5 ways to define Capital | Formula | Concepts | Examples

Do you know about 5 ways to define capital? if not, you’ll get to know at the end of this post. Actually, Capital is the amount of injection by the owner(s) into a business. Suppose Marta is starting out her own hair salon, she needs an initial investment. This investment will be used to buy an office on rent, some supporting staff, furniture and other equipment required for a saloon. This initial investment by Marta to buy some assets for her business is nothing but a ‘Capital’.

Definition of Capital

Sacred Accounting is bringing you definitions of capital from different authoritative resources. We can define capital in 5 different ways:

  1. The amount of money invested in a business to generate income is called capital. (Business Dictionary)
  2. Total contribution to the business by the owner(s) is called capital.
  3. The large sum of money which is available to start a business, or which can be invested to earn money is called capital. (Collins Dictionary)
  4. Capital is simply the net worth of a business, that is the excess of total assets over the liabilities. (Merriam Webster)
  5. Cash or other assets injected by the owner into a business is called capital. (Debitoor)
different ways to define capital
5 different definitions of capital

Do you know? It’s also known as Equity.

Two Concepts of Capital:

Why does Marta inject capital into her business? Yes, you’re right, she wanted a return in the form of profits. Capital is injected to get a decent return. Let me introduce you to two separate concepts of capital:

  1. A financial concept of Capital, and
  2. A physical concept of capital.

Financial concept of Capital

According to this concept, a profit is not earned unless the amount of capital at the end of the period is not greater than the amount of capital at the beginning of the period.

Sounds confusing? It’s okay, Suppose Marta injected a Capital of $30,000 at 1st Jan 2019. Now at the end of the period i.e. at 31st Dec 2019, she calculated her capital:

  • and it was $46,000. The difference of $16,000 is actually her profit.
  •  If in case, the amount at the end of the period was $30,000, then there is no profit.
  •  Similarly, if the amount was $23,000, it means she incurred a loss of $7,000 during the period.

How To Calculate Closing Capital?

You might be wondering how is this capital calculated? Like how do we know the capital at a particular time? Well, that’s simple, we just add or less the amount of profit/loss form the initial capital and we get the ending capital in the result.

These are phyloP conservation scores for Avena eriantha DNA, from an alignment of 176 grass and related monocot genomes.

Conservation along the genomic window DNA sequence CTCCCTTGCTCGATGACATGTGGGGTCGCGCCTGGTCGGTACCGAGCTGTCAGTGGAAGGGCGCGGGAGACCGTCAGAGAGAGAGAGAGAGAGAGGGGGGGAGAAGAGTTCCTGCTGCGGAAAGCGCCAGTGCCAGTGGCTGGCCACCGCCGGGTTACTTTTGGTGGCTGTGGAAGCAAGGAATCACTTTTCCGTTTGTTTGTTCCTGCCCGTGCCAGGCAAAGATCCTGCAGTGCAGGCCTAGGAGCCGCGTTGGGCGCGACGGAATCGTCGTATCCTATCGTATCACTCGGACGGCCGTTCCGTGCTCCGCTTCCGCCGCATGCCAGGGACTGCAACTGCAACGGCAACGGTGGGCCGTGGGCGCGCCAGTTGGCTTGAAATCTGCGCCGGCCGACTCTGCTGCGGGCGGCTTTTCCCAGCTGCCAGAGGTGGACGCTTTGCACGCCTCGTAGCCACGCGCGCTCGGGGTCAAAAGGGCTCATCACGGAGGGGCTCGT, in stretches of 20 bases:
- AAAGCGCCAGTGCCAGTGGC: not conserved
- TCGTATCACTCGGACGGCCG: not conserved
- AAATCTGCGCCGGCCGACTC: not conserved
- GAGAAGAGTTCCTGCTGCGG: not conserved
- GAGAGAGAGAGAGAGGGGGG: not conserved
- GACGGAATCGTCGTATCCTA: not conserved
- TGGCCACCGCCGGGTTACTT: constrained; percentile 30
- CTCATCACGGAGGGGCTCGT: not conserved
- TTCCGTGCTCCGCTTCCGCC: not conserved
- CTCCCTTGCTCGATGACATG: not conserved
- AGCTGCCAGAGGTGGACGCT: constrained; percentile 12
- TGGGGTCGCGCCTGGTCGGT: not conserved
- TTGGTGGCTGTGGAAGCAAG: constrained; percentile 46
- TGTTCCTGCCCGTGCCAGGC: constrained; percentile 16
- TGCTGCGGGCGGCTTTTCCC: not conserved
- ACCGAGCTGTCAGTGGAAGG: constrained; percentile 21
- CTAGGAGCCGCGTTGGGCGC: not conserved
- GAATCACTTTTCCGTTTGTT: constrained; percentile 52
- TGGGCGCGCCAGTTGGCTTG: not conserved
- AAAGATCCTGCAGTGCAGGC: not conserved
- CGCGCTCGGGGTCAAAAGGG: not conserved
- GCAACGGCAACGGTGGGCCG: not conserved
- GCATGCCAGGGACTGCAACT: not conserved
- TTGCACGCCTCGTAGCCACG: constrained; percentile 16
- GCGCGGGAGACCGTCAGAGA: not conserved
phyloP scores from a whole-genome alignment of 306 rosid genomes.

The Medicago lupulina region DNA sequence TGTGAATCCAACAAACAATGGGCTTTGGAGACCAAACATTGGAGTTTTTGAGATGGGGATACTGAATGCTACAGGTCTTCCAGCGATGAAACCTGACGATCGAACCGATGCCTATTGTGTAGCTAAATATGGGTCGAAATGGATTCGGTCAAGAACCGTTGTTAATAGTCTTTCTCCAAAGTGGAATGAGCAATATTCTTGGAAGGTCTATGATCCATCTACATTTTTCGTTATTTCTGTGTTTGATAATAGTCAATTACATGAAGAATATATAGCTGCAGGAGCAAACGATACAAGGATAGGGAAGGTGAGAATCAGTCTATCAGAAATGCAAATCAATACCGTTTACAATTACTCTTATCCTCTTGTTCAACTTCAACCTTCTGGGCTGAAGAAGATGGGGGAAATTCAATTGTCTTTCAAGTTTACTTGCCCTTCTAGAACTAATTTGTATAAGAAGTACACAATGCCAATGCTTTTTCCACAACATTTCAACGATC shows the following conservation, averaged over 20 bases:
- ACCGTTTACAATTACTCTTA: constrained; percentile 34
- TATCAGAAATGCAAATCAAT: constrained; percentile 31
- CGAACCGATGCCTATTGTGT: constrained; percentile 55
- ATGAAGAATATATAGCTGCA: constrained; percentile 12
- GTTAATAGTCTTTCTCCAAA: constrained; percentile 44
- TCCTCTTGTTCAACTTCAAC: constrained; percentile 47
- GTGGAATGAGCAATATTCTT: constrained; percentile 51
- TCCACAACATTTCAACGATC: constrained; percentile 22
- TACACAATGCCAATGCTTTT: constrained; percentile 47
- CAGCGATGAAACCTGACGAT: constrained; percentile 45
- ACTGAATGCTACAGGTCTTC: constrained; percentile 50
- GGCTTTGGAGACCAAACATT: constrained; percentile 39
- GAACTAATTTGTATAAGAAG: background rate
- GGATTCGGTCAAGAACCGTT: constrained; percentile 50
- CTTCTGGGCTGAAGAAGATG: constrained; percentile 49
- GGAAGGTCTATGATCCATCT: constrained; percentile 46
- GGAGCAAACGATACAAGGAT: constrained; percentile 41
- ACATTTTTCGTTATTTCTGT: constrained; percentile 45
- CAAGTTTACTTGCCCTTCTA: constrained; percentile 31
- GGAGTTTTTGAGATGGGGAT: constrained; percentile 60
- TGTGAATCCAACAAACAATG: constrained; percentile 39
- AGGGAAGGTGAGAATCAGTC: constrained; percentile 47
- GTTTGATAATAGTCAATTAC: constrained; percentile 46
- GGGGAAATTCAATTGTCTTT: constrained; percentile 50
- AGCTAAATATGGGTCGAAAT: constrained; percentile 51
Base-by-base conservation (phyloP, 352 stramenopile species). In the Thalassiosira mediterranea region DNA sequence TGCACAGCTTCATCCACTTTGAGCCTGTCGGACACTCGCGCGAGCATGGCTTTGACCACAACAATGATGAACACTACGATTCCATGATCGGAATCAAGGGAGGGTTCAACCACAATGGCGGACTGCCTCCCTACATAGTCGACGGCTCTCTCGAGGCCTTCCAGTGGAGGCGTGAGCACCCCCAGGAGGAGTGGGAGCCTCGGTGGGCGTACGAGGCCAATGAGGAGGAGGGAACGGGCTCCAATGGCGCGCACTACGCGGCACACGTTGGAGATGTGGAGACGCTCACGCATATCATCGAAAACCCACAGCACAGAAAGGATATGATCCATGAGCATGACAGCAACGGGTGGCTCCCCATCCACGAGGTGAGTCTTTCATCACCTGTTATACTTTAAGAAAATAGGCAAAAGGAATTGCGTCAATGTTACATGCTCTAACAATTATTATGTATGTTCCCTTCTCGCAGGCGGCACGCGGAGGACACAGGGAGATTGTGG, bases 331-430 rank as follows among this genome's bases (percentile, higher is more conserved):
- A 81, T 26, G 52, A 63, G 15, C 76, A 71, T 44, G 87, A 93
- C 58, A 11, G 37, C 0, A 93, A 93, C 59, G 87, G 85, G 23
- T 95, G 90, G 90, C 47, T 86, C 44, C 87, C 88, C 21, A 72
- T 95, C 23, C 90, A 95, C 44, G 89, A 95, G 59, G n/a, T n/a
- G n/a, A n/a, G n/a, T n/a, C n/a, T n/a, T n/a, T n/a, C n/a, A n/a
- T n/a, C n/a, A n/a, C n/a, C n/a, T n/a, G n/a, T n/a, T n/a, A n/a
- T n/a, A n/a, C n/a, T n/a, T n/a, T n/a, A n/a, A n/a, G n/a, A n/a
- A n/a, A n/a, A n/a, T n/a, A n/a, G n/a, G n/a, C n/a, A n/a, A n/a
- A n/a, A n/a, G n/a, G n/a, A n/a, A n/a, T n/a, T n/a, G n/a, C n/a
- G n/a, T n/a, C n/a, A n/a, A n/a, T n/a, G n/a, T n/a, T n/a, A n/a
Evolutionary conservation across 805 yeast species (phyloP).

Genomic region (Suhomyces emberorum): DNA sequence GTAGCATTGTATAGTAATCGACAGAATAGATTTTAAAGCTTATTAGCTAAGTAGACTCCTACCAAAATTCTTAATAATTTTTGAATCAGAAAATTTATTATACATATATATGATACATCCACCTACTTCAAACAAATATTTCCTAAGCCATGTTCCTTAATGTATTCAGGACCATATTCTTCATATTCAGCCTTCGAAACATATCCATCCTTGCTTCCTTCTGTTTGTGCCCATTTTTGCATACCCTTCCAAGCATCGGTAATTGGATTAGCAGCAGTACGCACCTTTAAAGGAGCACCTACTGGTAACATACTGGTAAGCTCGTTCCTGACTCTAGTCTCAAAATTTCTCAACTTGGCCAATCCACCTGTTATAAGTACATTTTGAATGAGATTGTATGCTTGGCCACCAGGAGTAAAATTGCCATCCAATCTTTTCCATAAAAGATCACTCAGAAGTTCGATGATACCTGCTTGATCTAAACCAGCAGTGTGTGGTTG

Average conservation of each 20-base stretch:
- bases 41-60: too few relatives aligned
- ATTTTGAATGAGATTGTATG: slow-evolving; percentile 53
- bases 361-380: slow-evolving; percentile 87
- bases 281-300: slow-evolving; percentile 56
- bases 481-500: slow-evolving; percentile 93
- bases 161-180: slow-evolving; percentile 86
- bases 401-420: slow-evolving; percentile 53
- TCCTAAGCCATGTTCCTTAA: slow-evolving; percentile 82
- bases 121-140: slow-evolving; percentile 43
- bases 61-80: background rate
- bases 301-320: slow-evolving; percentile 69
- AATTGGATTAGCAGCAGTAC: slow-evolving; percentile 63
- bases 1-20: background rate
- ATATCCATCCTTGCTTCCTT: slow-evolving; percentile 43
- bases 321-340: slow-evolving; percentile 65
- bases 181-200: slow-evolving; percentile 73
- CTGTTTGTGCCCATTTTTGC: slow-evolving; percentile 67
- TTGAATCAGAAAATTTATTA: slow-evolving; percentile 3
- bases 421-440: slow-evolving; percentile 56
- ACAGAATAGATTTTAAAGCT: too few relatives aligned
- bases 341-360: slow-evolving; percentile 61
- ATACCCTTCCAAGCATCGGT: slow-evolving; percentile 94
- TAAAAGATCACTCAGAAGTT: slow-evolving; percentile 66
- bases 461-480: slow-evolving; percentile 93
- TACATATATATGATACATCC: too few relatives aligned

Opening Capital                              xxx
Add/(Less) Profit/Loss                              xxx
Closing Capital                              xxx

Physical Concept of Capital

According to Physical concept of capital, a profit is not earned unless the operating capability of business at the end of the period is not greater than the operating capability at the beginning of the period.

Suppose, Marta had the capacity to handle 2 customers at a time at the begging of the period, whilst at the end of the period,

  • It has the capacity to handle 4 customers at a time (it means Saloon earned a profit),
  • It had the capacity to handle the same 2 customers at a time (it means the entity has no profit/loss), and
  • If it has the capacity to handle only 1 customer at a time (it means the saloon earned a loss for the period).

Difference between Capital and Working Capital

Capital is just the amount of investment in business whilst working capital is an entirely different concept. Working capital is the amount of we get when we subtract current liabilities from our current assets. Suppose we have current assets of $7,000 and current liabilities of $3,000. Then our working capital would be $7,000-$3,000=$4,000.

Working capital can be negative. (where current liabilities are greater than current assets).

How to Raise the Capital?

Capital is raised using different methods which depends on the type of business requiring the capital,

  • For sole proprietorship- Capital is Raised by its sole owner. Such capital is usually limited in amount.
  • For Partnership- Capital is raised by its owners/partners. Such capital is also limited.
  • For a Company- Capital is provided by its shareholders. Some companies raise their capital from the stock market.

Is there anything else confusing you? Just comment and Sacred Accounting is ready to help !!

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